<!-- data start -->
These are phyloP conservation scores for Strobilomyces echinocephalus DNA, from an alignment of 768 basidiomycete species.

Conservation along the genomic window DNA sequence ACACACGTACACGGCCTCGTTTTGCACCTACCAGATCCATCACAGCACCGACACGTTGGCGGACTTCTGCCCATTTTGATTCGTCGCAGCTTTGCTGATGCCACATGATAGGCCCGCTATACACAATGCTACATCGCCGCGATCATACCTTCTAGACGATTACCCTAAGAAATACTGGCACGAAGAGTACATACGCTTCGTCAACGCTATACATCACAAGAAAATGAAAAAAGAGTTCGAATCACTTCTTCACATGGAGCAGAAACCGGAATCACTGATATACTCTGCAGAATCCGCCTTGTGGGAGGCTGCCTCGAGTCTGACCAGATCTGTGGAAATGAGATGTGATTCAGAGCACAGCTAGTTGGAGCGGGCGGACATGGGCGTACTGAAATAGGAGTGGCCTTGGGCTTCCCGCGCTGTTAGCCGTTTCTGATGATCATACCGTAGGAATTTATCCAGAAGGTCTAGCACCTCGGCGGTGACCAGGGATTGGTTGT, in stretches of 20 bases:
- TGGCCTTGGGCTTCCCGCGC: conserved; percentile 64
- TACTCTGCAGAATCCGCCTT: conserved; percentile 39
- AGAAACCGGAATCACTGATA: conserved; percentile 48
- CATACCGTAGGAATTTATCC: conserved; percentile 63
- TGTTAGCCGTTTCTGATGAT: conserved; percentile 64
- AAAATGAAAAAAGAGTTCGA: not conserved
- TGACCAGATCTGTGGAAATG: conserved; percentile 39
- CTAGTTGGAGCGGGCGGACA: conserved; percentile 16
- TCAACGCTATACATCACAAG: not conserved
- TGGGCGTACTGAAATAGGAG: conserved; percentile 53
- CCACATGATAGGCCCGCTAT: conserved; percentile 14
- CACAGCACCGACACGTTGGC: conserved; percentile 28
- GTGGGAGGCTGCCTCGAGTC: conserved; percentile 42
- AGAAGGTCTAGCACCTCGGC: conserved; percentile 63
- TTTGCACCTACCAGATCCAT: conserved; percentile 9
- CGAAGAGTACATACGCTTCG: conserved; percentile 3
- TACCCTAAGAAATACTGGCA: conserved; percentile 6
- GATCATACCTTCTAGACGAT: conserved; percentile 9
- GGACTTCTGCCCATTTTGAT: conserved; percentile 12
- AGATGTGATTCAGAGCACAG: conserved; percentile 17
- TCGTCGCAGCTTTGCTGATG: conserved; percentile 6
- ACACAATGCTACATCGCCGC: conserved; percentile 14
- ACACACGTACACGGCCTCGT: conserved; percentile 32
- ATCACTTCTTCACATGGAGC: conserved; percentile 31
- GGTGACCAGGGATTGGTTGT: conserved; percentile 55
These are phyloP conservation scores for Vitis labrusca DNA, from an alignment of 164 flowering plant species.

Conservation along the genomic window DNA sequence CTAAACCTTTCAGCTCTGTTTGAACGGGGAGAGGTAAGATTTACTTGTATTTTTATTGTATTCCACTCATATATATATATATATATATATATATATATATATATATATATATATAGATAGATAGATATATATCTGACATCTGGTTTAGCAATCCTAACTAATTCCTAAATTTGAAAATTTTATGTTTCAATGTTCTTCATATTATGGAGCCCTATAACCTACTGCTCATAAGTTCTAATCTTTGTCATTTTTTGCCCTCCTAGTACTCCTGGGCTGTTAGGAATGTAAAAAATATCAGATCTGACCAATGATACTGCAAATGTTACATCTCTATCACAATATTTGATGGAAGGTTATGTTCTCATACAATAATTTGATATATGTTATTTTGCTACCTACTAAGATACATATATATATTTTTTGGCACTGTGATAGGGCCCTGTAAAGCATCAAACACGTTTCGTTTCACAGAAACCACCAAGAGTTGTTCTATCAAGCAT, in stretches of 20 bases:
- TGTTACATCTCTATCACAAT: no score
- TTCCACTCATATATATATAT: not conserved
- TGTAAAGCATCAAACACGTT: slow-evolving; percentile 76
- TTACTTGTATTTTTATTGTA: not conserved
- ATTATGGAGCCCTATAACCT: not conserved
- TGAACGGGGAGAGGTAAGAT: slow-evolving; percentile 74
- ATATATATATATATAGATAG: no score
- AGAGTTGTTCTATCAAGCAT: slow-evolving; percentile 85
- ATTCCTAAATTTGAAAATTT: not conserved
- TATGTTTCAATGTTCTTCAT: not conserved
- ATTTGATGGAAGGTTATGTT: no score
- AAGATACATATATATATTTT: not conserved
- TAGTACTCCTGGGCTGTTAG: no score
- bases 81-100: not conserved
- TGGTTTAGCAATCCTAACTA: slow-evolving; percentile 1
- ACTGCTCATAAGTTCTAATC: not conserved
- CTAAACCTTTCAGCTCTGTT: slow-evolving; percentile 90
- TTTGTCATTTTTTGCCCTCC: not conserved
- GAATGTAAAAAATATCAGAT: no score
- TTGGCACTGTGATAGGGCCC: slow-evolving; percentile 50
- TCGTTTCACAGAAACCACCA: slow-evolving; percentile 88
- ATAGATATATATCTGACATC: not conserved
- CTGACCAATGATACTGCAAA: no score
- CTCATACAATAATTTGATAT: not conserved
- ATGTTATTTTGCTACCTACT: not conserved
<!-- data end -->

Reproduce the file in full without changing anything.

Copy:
These are phyloP conservation scores for Strobilomyces echinocephalus DNA, from an alignment of 768 basidiomycete species.

Conservation along the genomic window DNA sequence ACACACGTACACGGCCTCGTTTTGCACCTACCAGATCCATCACAGCACCGACACGTTGGCGGACTTCTGCCCATTTTGATTCGTCGCAGCTTTGCTGATGCCACATGATAGGCCCGCTATACACAATGCTACATCGCCGCGATCATACCTTCTAGACGATTACCCTAAGAAATACTGGCACGAAGAGTACATACGCTTCGTCAACGCTATACATCACAAGAAAATGAAAAAAGAGTTCGAATCACTTCTTCACATGGAGCAGAAACCGGAATCACTGATATACTCTGCAGAATCCGCCTTGTGGGAGGCTGCCTCGAGTCTGACCAGATCTGTGGAAATGAGATGTGATTCAGAGCACAGCTAGTTGGAGCGGGCGGACATGGGCGTACTGAAATAGGAGTGGCCTTGGGCTTCCCGCGCTGTTAGCCGTTTCTGATGATCATACCGTAGGAATTTATCCAGAAGGTCTAGCACCTCGGCGGTGACCAGGGATTGGTTGT, in stretches of 20 bases:
- TGGCCTTGGGCTTCCCGCGC: conserved; percentile 64
- TACTCTGCAGAATCCGCCTT: conserved; percentile 39
- AGAAACCGGAATCACTGATA: conserved; percentile 48
- CATACCGTAGGAATTTATCC: conserved; percentile 63
- TGTTAGCCGTTTCTGATGAT: conserved; percentile 64
- AAAATGAAAAAAGAGTTCGA: not conserved
- TGACCAGATCTGTGGAAATG: conserved; percentile 39
- CTAGTTGGAGCGGGCGGACA: conserved; percentile 16
- TCAACGCTATACATCACAAG: not conserved
- TGGGCGTACTGAAATAGGAG: conserved; percentile 53
- CCACATGATAGGCCCGCTAT: conserved; percentile 14
- CACAGCACCGACACGTTGGC: conserved; percentile 28
- GTGGGAGGCTGCCTCGAGTC: conserved; percentile 42
- AGAAGGTCTAGCACCTCGGC: conserved; percentile 63
- TTTGCACCTACCAGATCCAT: conserved; percentile 9
- CGAAGAGTACATACGCTTCG: conserved; percentile 3
- TACCCTAAGAAATACTGGCA: conserved; percentile 6
- GATCATACCTTCTAGACGAT: conserved; percentile 9
- GGACTTCTGCCCATTTTGAT: conserved; percentile 12
- AGATGTGATTCAGAGCACAG: conserved; percentile 17
- TCGTCGCAGCTTTGCTGATG: conserved; percentile 6
- ACACAATGCTACATCGCCGC: conserved; percentile 14
- ACACACGTACACGGCCTCGT: conserved; percentile 32
- ATCACTTCTTCACATGGAGC: conserved; percentile 31
- GGTGACCAGGGATTGGTTGT: conserved; percentile 55
These are phyloP conservation scores for Vitis labrusca DNA, from an alignment of 164 flowering plant species.

Conservation along the genomic window DNA sequence CTAAACCTTTCAGCTCTGTTTGAACGGGGAGAGGTAAGATTTACTTGTATTTTTATTGTATTCCACTCATATATATATATATATATATATATATATATATATATATATATATATAGATAGATAGATATATATCTGACATCTGGTTTAGCAATCCTAACTAATTCCTAAATTTGAAAATTTTATGTTTCAATGTTCTTCATATTATGGAGCCCTATAACCTACTGCTCATAAGTTCTAATCTTTGTCATTTTTTGCCCTCCTAGTACTCCTGGGCTGTTAGGAATGTAAAAAATATCAGATCTGACCAATGATACTGCAAATGTTACATCTCTATCACAATATTTGATGGAAGGTTATGTTCTCATACAATAATTTGATATATGTTATTTTGCTACCTACTAAGATACATATATATATTTTTTGGCACTGTGATAGGGCCCTGTAAAGCATCAAACACGTTTCGTTTCACAGAAACCACCAAGAGTTGTTCTATCAAGCAT, in stretches of 20 bases:
- TGTTACATCTCTATCACAAT: no score
- TTCCACTCATATATATATAT: not conserved
- TGTAAAGCATCAAACACGTT: slow-evolving; percentile 76
- TTACTTGTATTTTTATTGTA: not conserved
- ATTATGGAGCCCTATAACCT: not conserved
- TGAACGGGGAGAGGTAAGAT: slow-evolving; percentile 74
- ATATATATATATATAGATAG: no score
- AGAGTTGTTCTATCAAGCAT: slow-evolving; percentile 85
- ATTCCTAAATTTGAAAATTT: not conserved
- TATGTTTCAATGTTCTTCAT: not conserved
- ATTTGATGGAAGGTTATGTT: no score
- AAGATACATATATATATTTT: not conserved
- TAGTACTCCTGGGCTGTTAG: no score
- bases 81-100: not conserved
- TGGTTTAGCAATCCTAACTA: slow-evolving; percentile 1
- ACTGCTCATAAGTTCTAATC: not conserved
- CTAAACCTTTCAGCTCTGTT: slow-evolving; percentile 90
- TTTGTCATTTTTTGCCCTCC: not conserved
- GAATGTAAAAAATATCAGAT: no score
- TTGGCACTGTGATAGGGCCC: slow-evolving; percentile 50
- TCGTTTCACAGAAACCACCA: slow-evolving; percentile 88
- ATAGATATATATCTGACATC: not conserved
- CTGACCAATGATACTGCAAA: no score
- CTCATACAATAATTTGATAT: not conserved
- ATGTTATTTTGCTACCTACT: not conserved